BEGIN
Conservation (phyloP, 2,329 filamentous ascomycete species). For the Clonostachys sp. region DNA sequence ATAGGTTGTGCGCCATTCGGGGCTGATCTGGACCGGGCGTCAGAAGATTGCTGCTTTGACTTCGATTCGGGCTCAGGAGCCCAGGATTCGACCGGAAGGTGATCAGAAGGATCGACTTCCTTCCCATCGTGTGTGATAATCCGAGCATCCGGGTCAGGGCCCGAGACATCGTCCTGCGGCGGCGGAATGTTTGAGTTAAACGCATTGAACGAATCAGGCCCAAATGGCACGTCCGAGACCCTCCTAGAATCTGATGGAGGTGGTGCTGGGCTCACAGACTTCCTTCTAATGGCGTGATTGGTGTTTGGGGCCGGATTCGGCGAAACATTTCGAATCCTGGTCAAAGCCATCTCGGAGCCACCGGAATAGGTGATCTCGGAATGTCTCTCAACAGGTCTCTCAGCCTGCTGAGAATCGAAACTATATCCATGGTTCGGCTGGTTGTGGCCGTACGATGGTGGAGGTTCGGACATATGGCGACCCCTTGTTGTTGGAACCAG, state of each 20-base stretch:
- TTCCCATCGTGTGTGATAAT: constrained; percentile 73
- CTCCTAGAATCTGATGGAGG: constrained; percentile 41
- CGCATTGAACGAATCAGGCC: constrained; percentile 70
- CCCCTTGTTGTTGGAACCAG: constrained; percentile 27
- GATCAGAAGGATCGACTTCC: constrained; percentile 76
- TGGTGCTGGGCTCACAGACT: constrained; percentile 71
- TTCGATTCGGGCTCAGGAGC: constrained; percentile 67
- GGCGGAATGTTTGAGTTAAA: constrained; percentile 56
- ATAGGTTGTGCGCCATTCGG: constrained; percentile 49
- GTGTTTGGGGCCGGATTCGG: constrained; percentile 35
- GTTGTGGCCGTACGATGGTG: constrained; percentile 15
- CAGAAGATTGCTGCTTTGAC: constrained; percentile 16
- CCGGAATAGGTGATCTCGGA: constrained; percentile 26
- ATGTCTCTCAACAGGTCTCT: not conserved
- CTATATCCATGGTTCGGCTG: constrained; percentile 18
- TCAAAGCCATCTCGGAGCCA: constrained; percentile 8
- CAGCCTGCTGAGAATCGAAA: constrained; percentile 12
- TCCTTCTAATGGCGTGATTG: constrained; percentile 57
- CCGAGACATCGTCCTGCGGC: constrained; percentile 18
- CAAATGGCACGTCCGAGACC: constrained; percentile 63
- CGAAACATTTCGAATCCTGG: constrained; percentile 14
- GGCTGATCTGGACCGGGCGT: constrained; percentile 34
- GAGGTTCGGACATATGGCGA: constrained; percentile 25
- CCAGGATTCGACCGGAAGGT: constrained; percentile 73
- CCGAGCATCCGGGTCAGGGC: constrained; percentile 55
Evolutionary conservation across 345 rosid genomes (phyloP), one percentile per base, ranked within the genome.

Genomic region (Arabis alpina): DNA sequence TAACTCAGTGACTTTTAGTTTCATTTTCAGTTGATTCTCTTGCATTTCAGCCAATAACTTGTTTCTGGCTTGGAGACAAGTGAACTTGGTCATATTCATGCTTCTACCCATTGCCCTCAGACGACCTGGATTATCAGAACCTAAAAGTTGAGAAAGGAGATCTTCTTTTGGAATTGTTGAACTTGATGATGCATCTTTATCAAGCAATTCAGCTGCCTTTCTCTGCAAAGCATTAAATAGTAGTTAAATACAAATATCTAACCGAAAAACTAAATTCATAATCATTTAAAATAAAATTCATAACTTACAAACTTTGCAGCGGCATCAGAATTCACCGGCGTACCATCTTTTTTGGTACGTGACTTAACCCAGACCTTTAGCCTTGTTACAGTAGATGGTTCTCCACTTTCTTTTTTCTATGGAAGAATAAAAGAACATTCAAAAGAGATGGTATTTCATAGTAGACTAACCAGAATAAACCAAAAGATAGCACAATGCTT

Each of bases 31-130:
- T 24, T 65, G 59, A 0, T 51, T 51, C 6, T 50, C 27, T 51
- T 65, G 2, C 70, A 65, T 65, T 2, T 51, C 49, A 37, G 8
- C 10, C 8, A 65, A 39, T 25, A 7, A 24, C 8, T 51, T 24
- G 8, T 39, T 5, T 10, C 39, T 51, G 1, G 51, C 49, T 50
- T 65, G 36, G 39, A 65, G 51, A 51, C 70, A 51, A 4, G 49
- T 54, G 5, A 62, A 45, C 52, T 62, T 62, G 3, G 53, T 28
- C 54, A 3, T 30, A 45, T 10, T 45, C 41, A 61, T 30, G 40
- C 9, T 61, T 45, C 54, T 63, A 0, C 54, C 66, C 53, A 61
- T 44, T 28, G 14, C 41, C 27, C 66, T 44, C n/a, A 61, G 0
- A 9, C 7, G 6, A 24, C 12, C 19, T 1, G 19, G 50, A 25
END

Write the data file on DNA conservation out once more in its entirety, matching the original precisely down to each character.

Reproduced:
Conservation (phyloP, 2,329 filamentous ascomycete species). For the Clonostachys sp. region DNA sequence ATAGGTTGTGCGCCATTCGGGGCTGATCTGGACCGGGCGTCAGAAGATTGCTGCTTTGACTTCGATTCGGGCTCAGGAGCCCAGGATTCGACCGGAAGGTGATCAGAAGGATCGACTTCCTTCCCATCGTGTGTGATAATCCGAGCATCCGGGTCAGGGCCCGAGACATCGTCCTGCGGCGGCGGAATGTTTGAGTTAAACGCATTGAACGAATCAGGCCCAAATGGCACGTCCGAGACCCTCCTAGAATCTGATGGAGGTGGTGCTGGGCTCACAGACTTCCTTCTAATGGCGTGATTGGTGTTTGGGGCCGGATTCGGCGAAACATTTCGAATCCTGGTCAAAGCCATCTCGGAGCCACCGGAATAGGTGATCTCGGAATGTCTCTCAACAGGTCTCTCAGCCTGCTGAGAATCGAAACTATATCCATGGTTCGGCTGGTTGTGGCCGTACGATGGTGGAGGTTCGGACATATGGCGACCCCTTGTTGTTGGAACCAG, state of each 20-base stretch:
- TTCCCATCGTGTGTGATAAT: constrained; percentile 73
- CTCCTAGAATCTGATGGAGG: constrained; percentile 41
- CGCATTGAACGAATCAGGCC: constrained; percentile 70
- CCCCTTGTTGTTGGAACCAG: constrained; percentile 27
- GATCAGAAGGATCGACTTCC: constrained; percentile 76
- TGGTGCTGGGCTCACAGACT: constrained; percentile 71
- TTCGATTCGGGCTCAGGAGC: constrained; percentile 67
- GGCGGAATGTTTGAGTTAAA: constrained; percentile 56
- ATAGGTTGTGCGCCATTCGG: constrained; percentile 49
- GTGTTTGGGGCCGGATTCGG: constrained; percentile 35
- GTTGTGGCCGTACGATGGTG: constrained; percentile 15
- CAGAAGATTGCTGCTTTGAC: constrained; percentile 16
- CCGGAATAGGTGATCTCGGA: constrained; percentile 26
- ATGTCTCTCAACAGGTCTCT: not conserved
- CTATATCCATGGTTCGGCTG: constrained; percentile 18
- TCAAAGCCATCTCGGAGCCA: constrained; percentile 8
- CAGCCTGCTGAGAATCGAAA: constrained; percentile 12
- TCCTTCTAATGGCGTGATTG: constrained; percentile 57
- CCGAGACATCGTCCTGCGGC: constrained; percentile 18
- CAAATGGCACGTCCGAGACC: constrained; percentile 63
- CGAAACATTTCGAATCCTGG: constrained; percentile 14
- GGCTGATCTGGACCGGGCGT: constrained; percentile 34
- GAGGTTCGGACATATGGCGA: constrained; percentile 25
- CCAGGATTCGACCGGAAGGT: constrained; percentile 73
- CCGAGCATCCGGGTCAGGGC: constrained; percentile 55
Evolutionary conservation across 345 rosid genomes (phyloP), one percentile per base, ranked within the genome.

Genomic region (Arabis alpina): DNA sequence TAACTCAGTGACTTTTAGTTTCATTTTCAGTTGATTCTCTTGCATTTCAGCCAATAACTTGTTTCTGGCTTGGAGACAAGTGAACTTGGTCATATTCATGCTTCTACCCATTGCCCTCAGACGACCTGGATTATCAGAACCTAAAAGTTGAGAAAGGAGATCTTCTTTTGGAATTGTTGAACTTGATGATGCATCTTTATCAAGCAATTCAGCTGCCTTTCTCTGCAAAGCATTAAATAGTAGTTAAATACAAATATCTAACCGAAAAACTAAATTCATAATCATTTAAAATAAAATTCATAACTTACAAACTTTGCAGCGGCATCAGAATTCACCGGCGTACCATCTTTTTTGGTACGTGACTTAACCCAGACCTTTAGCCTTGTTACAGTAGATGGTTCTCCACTTTCTTTTTTCTATGGAAGAATAAAAGAACATTCAAAAGAGATGGTATTTCATAGTAGACTAACCAGAATAAACCAAAAGATAGCACAATGCTT

Each of bases 31-130:
- T 24, T 65, G 59, A 0, T 51, T 51, C 6, T 50, C 27, T 51
- T 65, G 2, C 70, A 65, T 65, T 2, T 51, C 49, A 37, G 8
- C 10, C 8, A 65, A 39, T 25, A 7, A 24, C 8, T 51, T 24
- G 8, T 39, T 5, T 10, C 39, T 51, G 1, G 51, C 49, T 50
- T 65, G 36, G 39, A 65, G 51, A 51, C 70, A 51, A 4, G 49
- T 54, G 5, A 62, A 45, C 52, T 62, T 62, G 3, G 53, T 28
- C 54, A 3, T 30, A 45, T 10, T 45, C 41, A 61, T 30, G 40
- C 9, T 61, T 45, C 54, T 63, A 0, C 54, C 66, C 53, A 61
- T 44, T 28, G 14, C 41, C 27, C 66, T 44, C n/a, A 61, G 0
- A 9, C 7, G 6, A 24, C 12, C 19, T 1, G 19, G 50, A 25